Typhoon Meari made landfall on the Izu Peninsula on Japan's Pacific coast close to Tokyo on Saturday, causing disruptions to the roads and train and air services during the peak summer holiday season, the weather agency said.
The agency has warned of disasters including potential landslides, flooding in low-lying areas, overflowing rivers, strong winds and high waves.
In the 24 hours to 6 p.m. Sunday, it was forecast to bring up to 150 millimeters of rain to the Tokai region, including Shizuoka Prefecture, where the typhoon made landfall at about 5:30 p.m., and east Japan's Kanto-Koshin region, and 100 mm to the Tohoku region in the northeast, the Japan Meteorological Agency said.
According to the agency, thunderstorms and heavy rain are expected primarily on Japan's Pacific coast and the Tohoku region, with the typhoon likely to later move over the waters east of the country.
Among the disruptions caused by the approaching typhoon on Saturday morning, Tokaido Shinkansen bullet train services were temporarily suspended between Shizuoka and Kakegawa, affecting 92,000 passengers, after rainfall hit levels required for safety measures.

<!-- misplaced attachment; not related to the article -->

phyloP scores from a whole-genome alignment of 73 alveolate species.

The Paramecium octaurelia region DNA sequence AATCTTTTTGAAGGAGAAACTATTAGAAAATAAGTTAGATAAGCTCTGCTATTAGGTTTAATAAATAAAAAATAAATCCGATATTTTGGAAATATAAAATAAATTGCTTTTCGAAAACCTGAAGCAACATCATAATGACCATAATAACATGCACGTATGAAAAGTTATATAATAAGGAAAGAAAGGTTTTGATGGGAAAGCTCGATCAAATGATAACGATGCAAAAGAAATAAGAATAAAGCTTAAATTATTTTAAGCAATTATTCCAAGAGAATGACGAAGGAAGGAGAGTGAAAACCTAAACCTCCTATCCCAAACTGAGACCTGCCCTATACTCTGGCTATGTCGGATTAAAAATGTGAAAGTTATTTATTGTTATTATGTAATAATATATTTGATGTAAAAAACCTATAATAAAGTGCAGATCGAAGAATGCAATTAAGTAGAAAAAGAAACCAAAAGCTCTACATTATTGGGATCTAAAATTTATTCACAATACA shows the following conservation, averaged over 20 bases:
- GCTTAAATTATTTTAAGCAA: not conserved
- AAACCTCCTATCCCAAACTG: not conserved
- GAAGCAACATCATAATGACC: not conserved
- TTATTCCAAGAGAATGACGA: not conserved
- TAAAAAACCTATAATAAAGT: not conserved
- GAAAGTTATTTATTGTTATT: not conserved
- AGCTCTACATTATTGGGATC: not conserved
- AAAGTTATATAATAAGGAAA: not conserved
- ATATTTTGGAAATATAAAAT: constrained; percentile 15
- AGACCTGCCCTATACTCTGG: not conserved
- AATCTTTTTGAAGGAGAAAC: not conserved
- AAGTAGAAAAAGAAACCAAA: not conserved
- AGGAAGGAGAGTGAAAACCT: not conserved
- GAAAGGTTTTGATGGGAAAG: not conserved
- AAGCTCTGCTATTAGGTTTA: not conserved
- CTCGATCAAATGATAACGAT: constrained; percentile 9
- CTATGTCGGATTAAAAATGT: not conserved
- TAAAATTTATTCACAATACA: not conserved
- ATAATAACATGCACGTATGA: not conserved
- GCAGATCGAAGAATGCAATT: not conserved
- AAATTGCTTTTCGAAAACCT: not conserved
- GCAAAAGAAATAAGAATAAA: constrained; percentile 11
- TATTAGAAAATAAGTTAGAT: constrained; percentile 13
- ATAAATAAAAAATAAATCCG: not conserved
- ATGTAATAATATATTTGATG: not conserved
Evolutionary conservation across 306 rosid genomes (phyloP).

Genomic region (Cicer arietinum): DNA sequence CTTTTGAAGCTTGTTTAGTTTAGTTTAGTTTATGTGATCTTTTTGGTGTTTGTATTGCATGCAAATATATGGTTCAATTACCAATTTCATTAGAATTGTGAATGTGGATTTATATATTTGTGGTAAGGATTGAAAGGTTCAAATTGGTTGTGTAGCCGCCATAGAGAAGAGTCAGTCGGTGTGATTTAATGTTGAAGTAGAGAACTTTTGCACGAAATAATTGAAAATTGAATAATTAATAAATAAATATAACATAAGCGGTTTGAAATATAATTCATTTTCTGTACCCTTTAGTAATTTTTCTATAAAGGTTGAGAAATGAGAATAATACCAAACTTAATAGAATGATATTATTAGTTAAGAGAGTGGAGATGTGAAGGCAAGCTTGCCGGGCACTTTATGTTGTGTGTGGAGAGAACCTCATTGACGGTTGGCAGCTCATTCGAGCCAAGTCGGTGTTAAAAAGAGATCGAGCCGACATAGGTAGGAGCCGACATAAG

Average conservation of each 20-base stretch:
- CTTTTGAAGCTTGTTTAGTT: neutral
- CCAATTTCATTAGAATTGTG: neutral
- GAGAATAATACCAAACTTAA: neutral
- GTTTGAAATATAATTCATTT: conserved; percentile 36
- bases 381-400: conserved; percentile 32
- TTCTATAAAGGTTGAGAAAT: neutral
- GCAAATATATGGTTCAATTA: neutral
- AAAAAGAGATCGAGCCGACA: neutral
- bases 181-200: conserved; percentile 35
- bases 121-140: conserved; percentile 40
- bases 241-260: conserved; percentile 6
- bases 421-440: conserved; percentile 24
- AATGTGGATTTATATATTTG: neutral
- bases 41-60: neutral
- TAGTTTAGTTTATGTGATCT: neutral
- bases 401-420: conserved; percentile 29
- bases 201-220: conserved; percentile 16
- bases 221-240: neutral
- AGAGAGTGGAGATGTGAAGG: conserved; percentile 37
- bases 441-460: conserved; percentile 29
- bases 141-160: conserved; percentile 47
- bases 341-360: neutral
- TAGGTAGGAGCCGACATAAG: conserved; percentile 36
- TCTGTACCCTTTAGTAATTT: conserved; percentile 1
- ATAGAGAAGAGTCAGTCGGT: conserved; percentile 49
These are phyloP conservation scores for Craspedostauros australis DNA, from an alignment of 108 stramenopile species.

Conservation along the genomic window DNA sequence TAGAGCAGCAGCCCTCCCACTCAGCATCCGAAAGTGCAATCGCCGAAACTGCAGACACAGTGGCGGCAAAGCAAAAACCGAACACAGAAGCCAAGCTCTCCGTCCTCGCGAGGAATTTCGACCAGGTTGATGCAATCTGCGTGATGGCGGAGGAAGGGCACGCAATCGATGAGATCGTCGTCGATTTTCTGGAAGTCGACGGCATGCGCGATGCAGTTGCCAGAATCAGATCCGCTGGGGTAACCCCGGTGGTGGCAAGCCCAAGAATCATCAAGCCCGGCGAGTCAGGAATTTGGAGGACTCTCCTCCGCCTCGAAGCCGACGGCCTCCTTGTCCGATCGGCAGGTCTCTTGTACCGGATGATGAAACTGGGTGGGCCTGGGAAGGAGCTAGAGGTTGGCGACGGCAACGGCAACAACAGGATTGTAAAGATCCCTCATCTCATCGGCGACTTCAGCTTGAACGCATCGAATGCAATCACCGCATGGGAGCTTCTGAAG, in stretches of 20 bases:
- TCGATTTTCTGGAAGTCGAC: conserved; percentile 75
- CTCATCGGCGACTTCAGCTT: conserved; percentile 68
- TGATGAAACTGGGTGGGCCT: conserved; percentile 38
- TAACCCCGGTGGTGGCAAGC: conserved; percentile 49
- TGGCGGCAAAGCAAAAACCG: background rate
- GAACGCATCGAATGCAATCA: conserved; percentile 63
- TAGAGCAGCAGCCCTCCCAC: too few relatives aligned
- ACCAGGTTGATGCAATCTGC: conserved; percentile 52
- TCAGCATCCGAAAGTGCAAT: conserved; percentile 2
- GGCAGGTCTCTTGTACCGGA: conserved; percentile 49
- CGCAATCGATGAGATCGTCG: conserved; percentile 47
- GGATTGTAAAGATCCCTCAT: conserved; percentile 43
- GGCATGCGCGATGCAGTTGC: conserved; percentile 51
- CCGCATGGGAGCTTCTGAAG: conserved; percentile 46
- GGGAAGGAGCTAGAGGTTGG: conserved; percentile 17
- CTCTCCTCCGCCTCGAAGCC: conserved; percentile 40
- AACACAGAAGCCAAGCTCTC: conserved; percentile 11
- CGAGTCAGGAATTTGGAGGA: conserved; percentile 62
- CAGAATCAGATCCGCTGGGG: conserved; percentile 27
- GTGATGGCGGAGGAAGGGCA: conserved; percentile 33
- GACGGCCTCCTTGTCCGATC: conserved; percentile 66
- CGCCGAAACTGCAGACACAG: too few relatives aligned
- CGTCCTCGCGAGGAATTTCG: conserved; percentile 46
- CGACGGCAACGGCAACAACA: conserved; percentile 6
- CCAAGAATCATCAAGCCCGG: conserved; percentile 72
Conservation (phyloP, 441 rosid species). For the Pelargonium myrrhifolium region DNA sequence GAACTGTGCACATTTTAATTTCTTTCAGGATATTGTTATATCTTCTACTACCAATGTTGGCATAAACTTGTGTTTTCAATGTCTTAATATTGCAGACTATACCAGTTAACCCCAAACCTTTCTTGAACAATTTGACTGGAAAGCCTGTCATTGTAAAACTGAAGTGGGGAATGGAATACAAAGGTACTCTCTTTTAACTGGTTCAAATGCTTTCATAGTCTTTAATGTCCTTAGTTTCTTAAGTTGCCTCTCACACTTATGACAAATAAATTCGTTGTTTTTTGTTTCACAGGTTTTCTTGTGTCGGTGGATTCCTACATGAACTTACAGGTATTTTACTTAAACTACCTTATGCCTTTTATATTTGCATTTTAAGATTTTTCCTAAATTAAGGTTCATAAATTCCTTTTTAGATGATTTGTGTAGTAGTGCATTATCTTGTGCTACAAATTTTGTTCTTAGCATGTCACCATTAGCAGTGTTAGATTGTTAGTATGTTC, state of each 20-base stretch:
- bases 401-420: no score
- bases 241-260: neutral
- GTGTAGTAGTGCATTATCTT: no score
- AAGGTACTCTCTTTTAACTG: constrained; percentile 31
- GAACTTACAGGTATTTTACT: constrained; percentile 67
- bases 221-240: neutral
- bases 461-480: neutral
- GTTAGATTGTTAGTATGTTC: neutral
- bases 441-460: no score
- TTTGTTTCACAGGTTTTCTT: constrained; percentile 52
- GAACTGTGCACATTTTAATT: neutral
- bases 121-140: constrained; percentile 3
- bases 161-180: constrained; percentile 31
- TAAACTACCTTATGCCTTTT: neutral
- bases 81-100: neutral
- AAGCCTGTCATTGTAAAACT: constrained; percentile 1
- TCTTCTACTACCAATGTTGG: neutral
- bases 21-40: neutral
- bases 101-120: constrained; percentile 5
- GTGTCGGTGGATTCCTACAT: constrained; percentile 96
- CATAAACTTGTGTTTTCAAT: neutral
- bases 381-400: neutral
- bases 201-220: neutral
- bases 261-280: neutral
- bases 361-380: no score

Some 11,800 people were affected by flight cancellations, after All Nippon Airways Co. said it would not operate 108 flights, including those leaving Mt. Fuji Shizuoka Airport and Hachijojima Airport on Hachijo Island south of Tokyo. Some planes leaving Tokyo's Haneda airport were also affected from the evening onward.
In the city of Shizuoka, 72,000 people were told to evacuate due to heavy rain, with the local government later reporting that two locations had been hit by landslides, with one cutting off five residences.
The Chubu Electric Power Co. reported that as of around 12:25 p.m., some 1,200 households were without power in the city's Shimizu district, with about another 2,200 affected in municipalities including Kakegawa.
The city of Hamamatsu also reported that an elderly male resident fell on the street and was bleeding from his forehead after strong winds knocked him down at about 12:40 p.m.
On the Shin-Tomei Expressway connecting Kanagawa and Aichi prefectures, traffic in both directions between the Shin-Shizuoka and Fujieda-Okabe tollgates was suspended. Japan's soccer J League also postponed three matches set to be played in Tokyo and neighboring Kanagawa.
At 9 p.m. on Saturday, the typhoon was heading east-northeast around Narita, near Tokyo, at 35 kilometers per hour, with an atmospheric pressure of 998 hectopascals at its center and winds of up to 108 kph, according to the agency.